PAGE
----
My husband often plays music at weddings and nursing homes and even funerals. He was slated to play at a local restaurant, and since it’s not really feasible for me to take our girls to see him play at the aforementioned spots, I packed them all in the babe-mobile (minivan) so we could watch him play.
It’s a small, family-owned restaurant, and — like many food allergy parents — I was concerned about finding something safe for them to eat. When we arrived, we did the usual “Hold on a sec while Mommy wipes down the table and seats” with baby wipes (hot tip: baby wipes get rid of allergen residue while hand sanitizer does not), and I checked out the menu for some options.
Their allergen line-up goes past the usual peanuts and tree nuts to also include other Top 8 delights, like eggs and milk, but also sesame and mustard and even coconut.
Macaroni and cheese is out. Little kid portions of lasagna are out. Personal pizza; definitely out.
My next step is to scan the grown-up menu. Often we’ll order salmon (no butter) with vegetables (no butter) and fries (as long as they’re not cooked in a fryer alongside something they’re allergic to). No fish on this menu. Hmm.
The server comes over and gives us a bright smile. She knows my husband well and also (!!!) stays up to date with Scratch or Sniff. We went through the menu, and I could not have asked for someone more thorough and conscientious.
“Pasta’s out, because our ravioli has cheese and I’m concerned that there could be cross contamination. No to deli meat, because we use the same machines to slice meat as we do to slice cheese. I can see if they’ve used it for cheese today, but unfortunately we don’t break them down and clean them until nighttime.”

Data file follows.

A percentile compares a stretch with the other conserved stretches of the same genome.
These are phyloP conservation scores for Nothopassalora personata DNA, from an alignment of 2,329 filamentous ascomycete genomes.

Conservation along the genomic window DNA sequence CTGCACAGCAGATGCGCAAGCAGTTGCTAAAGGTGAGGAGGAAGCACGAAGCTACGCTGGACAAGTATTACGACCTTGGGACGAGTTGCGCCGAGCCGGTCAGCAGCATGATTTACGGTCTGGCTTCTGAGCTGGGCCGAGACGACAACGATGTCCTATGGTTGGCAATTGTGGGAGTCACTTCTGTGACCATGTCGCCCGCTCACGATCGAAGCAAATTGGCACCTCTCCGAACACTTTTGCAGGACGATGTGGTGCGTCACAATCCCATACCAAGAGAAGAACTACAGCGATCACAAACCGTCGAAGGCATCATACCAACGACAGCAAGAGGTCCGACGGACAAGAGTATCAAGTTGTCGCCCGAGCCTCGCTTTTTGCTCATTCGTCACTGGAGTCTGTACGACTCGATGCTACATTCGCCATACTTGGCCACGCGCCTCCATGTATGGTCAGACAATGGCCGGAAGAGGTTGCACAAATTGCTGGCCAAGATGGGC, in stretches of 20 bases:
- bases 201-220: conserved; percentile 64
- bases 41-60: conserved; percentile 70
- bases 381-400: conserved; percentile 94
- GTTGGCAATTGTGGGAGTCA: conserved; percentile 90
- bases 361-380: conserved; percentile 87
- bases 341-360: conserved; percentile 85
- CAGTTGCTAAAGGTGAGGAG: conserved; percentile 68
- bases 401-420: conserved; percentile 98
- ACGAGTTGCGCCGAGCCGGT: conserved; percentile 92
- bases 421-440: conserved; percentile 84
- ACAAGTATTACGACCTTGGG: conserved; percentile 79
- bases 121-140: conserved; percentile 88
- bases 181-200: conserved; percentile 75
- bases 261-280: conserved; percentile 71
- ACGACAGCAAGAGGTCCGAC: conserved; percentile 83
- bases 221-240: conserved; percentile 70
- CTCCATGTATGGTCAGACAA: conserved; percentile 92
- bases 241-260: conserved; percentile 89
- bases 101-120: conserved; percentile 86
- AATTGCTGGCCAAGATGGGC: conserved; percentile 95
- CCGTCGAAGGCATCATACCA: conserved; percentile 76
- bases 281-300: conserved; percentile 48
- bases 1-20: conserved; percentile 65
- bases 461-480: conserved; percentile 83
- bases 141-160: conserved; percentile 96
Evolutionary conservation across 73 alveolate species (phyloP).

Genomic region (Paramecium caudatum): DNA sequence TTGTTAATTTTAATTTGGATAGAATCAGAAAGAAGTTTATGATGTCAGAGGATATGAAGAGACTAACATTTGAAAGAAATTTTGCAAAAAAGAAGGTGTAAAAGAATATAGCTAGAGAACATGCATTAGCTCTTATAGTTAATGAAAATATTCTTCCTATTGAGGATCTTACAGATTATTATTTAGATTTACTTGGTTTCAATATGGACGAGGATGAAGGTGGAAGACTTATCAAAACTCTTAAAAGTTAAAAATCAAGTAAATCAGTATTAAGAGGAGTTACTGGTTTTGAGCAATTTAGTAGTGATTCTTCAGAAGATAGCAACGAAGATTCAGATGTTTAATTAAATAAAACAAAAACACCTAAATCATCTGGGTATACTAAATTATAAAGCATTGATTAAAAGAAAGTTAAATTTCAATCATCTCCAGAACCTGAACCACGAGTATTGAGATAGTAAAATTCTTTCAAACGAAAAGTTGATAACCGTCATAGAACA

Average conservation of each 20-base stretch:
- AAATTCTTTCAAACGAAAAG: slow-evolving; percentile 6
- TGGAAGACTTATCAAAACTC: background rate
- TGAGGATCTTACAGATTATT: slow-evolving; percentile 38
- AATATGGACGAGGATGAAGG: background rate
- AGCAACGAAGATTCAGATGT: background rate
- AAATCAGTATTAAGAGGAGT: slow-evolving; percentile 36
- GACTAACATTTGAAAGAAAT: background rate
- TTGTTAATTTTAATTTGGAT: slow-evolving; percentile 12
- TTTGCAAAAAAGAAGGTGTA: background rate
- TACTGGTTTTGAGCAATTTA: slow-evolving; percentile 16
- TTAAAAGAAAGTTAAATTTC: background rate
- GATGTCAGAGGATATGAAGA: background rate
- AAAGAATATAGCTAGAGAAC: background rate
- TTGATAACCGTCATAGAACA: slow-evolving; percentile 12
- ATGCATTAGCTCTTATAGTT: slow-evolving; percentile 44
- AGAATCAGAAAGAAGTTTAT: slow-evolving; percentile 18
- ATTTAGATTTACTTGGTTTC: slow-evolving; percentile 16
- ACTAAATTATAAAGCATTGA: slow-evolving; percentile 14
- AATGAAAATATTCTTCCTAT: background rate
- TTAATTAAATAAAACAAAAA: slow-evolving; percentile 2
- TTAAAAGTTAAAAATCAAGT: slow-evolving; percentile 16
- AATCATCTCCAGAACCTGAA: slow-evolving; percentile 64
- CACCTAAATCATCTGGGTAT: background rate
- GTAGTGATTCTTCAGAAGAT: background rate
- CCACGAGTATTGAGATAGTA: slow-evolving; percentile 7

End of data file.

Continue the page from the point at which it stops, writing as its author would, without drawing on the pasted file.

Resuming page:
Blink. Blink. Not a semblance of annoyance or frustration (on the one hand, I *get* it when we get that from servers. Waiting tables is a numbers game. The longer one takes at one table means a bathroom break might have to wait another forty-five minutes. On the other, allergies are so prevalent now that it makes sense to try to accommodate people with them.)
So let me tell you where we ended up. She had the cook grill some chicken breasts, but not before bringing out the bottle of cooking oil for me to read the label. She also brought out steamed broccoli and steamed white rice from the Chinese restaurant next door.
My girls dutifully and happily ate their meals while they listened to their dad play guitar and sing. I was able to relax a little and enjoy my veal marsala and glass of white wine knowing that the girls were happy and safe.
Special shout out to Amanda for making the girls’ night (and in turn, mine) easy and happy. I usually do this thing where I apologize for the inconvenience and thank them for accommodating, but she brushed me off and said no, no, as if it was no big deal for her. But it was a big deal to us, and isn’t that usually the case?
Meals out, birthday parties, classroom snacktime — food allergies take something so normal and everyday and make them challenging. So we’re — I’m boldly speaking for the entire food allergy community here ;) — always grateful for people who are committed to the safety and inclusion of kids everywhere.